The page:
Food for thought
Ellen Harding Baker (1847-1886) was an American astronomer and teacher, her lasting gift is her gorgeous Solar System Quilt which she used as a teaching tool. The quilt measures about 7.5 feet by 9 feet.
Maria Mitchell (1818-1889) discovered a comet later known as “Miss Mitchell’s Comet” in 1847, the year Baker was born. Mitchell was the first internationally known woman to work as both a professional astronomer and a professor of astronomy.
Hired by the United States federal government for a “specialized nondomestic skill,” Mitchell scorned the “needle” believing it chained women - “stitch, stitch, stitch” - society’s method of keeping women stitched to the domestic sphere. “The eye that directs a needle in the delicate meshes of embroidery will equally well bisect a star with the spider web of the micrometer.” To be clear, it wasn’t the craft that she despised but rather the societal viewpoint of keeping women tied down in one domain, domestic arts. Handcrafts, in her view, should be equally shared by all genders, not designated as women’s work.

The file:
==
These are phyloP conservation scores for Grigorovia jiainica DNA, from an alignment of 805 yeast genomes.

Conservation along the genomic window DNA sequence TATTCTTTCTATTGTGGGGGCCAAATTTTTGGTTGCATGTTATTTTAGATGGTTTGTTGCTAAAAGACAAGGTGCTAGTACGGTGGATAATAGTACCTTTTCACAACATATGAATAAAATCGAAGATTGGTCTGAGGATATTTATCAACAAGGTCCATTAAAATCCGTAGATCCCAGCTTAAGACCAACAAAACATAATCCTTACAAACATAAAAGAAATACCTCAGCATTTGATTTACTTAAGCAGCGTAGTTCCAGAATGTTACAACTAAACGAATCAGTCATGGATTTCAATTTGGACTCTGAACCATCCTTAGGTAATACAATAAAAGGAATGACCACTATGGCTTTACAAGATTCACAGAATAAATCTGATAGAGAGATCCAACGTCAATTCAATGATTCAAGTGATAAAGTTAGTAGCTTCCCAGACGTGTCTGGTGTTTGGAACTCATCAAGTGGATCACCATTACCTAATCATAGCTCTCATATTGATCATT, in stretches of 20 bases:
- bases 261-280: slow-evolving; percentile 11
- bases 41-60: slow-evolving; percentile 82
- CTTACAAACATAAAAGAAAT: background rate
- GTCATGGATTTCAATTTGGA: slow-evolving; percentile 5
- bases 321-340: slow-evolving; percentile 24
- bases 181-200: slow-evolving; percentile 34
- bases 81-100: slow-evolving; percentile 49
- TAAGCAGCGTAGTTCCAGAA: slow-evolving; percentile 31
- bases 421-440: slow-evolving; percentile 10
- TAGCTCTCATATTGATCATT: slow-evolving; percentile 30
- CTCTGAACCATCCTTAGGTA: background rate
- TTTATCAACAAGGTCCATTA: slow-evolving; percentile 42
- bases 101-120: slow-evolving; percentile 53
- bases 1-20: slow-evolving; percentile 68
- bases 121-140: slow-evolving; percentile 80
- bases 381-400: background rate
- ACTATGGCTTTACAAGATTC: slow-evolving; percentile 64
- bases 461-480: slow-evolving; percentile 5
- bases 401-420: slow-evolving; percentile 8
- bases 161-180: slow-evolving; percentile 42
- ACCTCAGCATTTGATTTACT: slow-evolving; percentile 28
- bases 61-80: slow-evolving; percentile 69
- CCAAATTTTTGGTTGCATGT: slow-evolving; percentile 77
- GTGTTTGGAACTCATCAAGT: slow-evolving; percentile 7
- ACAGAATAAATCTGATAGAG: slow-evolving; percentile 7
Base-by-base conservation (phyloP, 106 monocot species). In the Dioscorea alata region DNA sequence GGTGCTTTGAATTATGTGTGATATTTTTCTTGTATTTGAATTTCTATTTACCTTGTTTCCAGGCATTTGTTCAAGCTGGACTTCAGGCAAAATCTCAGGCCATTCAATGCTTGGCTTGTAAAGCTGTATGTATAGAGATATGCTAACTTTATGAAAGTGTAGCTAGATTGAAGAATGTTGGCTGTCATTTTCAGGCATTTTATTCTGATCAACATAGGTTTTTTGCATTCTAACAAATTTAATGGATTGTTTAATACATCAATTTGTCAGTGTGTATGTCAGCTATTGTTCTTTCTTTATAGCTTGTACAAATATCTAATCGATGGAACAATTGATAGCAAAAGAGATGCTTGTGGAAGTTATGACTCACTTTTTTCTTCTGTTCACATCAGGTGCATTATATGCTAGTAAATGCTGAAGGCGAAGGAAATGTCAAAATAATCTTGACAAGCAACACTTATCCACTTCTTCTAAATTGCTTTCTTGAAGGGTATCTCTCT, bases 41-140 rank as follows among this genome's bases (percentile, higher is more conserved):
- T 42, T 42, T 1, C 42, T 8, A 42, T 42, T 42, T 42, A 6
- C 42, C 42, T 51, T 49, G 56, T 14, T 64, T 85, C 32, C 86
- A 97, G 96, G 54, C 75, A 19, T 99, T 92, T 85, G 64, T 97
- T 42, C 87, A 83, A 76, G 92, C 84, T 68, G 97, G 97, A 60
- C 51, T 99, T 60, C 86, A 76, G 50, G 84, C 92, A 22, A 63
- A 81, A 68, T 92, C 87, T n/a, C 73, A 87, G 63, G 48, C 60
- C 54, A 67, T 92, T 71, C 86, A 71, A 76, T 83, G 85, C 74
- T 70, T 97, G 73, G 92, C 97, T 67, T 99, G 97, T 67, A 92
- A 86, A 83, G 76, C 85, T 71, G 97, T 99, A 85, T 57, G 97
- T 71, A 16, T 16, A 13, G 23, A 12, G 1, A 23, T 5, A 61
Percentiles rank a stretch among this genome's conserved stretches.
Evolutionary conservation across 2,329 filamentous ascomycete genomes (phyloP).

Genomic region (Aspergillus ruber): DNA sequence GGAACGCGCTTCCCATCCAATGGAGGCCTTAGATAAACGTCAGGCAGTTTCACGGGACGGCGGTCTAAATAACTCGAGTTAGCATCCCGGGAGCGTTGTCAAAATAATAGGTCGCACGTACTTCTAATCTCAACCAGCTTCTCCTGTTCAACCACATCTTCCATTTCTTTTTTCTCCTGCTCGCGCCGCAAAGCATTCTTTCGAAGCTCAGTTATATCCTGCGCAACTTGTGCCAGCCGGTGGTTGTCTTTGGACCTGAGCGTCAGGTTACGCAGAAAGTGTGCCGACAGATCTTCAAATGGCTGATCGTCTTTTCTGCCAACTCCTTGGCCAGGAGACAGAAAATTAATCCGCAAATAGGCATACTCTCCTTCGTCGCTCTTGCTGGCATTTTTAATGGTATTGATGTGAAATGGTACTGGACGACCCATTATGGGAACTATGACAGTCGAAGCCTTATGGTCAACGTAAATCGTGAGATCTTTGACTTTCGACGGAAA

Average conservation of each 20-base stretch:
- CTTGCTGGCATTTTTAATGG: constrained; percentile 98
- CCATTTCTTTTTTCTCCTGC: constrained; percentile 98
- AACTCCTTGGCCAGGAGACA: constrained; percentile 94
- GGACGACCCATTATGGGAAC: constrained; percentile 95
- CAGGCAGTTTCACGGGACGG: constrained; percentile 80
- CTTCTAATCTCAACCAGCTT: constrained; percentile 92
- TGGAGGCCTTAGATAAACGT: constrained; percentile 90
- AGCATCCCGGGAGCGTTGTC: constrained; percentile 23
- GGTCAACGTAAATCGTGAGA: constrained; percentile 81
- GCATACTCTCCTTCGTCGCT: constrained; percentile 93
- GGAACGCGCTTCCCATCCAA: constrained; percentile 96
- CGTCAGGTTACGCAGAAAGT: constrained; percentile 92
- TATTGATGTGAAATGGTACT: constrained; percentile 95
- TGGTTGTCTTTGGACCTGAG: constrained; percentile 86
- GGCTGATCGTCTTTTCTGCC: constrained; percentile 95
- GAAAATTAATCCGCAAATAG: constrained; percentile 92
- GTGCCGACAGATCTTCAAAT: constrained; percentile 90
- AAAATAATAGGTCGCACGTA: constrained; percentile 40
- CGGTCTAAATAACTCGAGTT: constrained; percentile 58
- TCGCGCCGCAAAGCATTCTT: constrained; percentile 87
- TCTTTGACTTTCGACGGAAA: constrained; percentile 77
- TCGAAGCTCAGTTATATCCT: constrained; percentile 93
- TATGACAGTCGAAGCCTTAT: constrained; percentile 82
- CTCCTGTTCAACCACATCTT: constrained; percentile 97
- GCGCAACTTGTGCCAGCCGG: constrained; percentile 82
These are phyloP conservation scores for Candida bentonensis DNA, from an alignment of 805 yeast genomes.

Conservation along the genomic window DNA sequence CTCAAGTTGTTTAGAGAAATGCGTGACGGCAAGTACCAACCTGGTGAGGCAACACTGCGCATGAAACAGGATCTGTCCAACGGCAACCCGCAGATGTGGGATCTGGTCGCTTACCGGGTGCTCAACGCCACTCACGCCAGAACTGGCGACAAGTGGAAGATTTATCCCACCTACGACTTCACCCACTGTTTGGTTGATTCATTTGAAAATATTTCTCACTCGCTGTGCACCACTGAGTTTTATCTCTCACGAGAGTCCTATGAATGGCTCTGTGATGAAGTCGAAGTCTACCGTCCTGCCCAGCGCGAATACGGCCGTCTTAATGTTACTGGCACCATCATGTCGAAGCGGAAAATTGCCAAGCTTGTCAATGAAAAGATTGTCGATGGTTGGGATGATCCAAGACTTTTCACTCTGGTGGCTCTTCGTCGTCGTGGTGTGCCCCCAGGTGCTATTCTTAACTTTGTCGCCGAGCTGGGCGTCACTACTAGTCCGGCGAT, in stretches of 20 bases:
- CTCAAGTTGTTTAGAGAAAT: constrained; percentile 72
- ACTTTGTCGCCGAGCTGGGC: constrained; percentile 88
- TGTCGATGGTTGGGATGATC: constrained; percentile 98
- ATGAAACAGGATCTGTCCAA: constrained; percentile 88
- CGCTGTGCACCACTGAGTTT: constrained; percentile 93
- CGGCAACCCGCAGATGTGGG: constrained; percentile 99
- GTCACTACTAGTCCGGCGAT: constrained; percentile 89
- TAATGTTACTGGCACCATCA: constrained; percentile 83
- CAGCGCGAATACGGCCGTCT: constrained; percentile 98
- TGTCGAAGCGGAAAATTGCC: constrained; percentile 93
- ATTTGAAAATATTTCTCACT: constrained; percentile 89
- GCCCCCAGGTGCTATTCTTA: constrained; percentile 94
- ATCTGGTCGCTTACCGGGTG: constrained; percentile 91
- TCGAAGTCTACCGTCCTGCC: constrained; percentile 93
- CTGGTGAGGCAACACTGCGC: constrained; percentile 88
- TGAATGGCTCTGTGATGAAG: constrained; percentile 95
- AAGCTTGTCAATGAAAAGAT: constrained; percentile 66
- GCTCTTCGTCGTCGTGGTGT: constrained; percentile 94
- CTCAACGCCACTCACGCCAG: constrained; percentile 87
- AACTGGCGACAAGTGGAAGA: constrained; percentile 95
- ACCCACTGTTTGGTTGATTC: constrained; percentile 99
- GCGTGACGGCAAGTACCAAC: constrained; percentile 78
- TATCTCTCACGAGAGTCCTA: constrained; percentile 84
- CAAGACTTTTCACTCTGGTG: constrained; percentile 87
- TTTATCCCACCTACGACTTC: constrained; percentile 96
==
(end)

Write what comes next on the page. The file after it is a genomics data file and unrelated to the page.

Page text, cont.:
Notice the pronoun . . . just saying.